BC Historical Newspapers

BC Historical Newspapers Logo

BC Historical Newspapers

The Nelson Tribune Aug 30, 1901

Item Metadata

Download

Media
xtribune-1.0189148.pdf
Metadata
JSON: xtribune-1.0189148.json
JSON-LD: xtribune-1.0189148-ld.json
RDF/XML (Pretty): xtribune-1.0189148-rdf.xml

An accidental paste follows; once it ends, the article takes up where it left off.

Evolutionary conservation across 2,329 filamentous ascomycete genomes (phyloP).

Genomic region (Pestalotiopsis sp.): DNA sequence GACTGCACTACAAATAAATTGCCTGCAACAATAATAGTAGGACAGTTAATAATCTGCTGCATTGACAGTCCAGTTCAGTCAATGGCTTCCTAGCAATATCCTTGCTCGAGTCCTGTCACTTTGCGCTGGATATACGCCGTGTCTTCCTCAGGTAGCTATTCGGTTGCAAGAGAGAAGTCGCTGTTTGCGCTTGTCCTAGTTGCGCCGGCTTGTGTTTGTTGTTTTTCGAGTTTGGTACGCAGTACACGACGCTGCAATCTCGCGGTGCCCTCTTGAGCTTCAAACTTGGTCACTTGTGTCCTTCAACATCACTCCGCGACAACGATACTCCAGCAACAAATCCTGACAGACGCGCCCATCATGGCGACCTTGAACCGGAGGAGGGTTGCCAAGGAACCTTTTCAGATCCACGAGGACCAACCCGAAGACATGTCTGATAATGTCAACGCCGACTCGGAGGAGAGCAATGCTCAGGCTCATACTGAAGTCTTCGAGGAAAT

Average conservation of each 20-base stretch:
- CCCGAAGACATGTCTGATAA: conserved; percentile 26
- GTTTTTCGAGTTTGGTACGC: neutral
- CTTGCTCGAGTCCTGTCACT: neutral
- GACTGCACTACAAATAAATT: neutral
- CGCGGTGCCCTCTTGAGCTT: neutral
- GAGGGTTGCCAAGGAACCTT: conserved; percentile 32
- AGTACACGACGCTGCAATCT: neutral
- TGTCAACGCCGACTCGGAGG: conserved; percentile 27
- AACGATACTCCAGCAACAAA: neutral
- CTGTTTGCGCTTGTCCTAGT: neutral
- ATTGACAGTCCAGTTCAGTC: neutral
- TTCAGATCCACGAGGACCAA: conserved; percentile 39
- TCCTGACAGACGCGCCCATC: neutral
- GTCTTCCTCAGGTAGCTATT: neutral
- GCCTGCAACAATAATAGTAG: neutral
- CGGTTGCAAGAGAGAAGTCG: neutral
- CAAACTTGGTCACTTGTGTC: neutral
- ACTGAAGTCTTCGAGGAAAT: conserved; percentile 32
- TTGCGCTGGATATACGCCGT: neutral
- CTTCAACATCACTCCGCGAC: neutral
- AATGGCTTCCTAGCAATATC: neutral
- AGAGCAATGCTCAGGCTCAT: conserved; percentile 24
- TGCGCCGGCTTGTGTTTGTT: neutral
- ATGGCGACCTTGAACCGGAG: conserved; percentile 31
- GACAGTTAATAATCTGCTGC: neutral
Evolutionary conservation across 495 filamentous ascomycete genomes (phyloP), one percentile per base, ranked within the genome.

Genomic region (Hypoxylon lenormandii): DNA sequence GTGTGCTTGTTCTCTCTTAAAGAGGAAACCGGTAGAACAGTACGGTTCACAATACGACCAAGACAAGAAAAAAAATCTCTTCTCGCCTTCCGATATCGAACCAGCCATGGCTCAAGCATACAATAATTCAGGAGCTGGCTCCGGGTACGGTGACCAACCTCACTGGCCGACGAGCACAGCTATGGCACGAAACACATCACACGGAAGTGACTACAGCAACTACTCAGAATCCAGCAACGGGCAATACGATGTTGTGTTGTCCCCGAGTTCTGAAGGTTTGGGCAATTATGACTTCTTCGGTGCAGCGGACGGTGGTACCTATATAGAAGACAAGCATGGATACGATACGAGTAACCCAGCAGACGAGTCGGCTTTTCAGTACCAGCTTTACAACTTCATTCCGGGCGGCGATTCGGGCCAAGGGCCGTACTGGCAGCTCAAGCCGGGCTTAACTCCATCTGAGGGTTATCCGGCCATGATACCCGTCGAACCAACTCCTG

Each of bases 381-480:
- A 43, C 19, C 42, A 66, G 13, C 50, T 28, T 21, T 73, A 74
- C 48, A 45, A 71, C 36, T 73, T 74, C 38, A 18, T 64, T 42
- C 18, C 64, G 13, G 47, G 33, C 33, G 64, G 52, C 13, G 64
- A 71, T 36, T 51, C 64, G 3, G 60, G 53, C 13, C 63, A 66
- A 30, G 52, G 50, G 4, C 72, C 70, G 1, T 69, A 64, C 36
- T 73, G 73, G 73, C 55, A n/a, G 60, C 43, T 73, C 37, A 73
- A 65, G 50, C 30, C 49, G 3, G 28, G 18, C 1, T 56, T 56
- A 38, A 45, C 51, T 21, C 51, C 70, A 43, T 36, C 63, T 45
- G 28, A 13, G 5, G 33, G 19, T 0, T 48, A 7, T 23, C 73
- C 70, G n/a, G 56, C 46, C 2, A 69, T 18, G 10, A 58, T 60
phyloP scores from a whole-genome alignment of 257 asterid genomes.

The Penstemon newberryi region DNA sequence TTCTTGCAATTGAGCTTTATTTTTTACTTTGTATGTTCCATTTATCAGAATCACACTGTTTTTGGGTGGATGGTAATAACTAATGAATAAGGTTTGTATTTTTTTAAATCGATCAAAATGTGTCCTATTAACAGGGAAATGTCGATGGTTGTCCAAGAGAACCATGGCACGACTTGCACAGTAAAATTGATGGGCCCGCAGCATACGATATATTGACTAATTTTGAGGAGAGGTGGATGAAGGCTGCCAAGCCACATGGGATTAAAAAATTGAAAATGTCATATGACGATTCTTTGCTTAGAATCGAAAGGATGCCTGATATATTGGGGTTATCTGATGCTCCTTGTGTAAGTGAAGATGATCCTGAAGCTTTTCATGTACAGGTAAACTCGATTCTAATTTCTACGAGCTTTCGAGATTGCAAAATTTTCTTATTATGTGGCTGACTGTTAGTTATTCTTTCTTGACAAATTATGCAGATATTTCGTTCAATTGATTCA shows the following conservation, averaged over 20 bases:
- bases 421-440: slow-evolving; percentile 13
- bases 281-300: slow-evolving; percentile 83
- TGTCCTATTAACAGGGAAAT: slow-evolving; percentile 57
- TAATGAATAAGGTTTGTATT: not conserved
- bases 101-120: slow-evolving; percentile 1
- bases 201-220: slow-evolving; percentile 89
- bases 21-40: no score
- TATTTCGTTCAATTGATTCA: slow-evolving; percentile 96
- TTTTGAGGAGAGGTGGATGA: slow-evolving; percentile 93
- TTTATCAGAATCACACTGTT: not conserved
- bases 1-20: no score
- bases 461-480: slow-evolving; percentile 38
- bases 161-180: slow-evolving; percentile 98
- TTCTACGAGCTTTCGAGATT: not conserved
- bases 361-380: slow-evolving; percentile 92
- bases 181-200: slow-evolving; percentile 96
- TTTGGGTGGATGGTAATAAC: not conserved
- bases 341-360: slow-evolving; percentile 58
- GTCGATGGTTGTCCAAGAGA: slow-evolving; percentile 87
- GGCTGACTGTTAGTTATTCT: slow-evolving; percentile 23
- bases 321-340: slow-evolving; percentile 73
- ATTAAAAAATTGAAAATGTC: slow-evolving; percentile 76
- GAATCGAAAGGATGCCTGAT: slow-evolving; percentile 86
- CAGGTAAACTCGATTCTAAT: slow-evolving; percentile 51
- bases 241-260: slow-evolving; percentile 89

RDF/JSON: xtribune-1.0189148-rdf.json
Turtle: xtribune-1.0189148-turtle.txt
N-Triples: xtribune-1.0189148-rdf-ntriples.txt
Original Record: xtribune-1.0189148-source.json
Full Text
xtribune-1.0189148-fulltext.txt
Citation
xtribune-1.0189148.ris

Full Text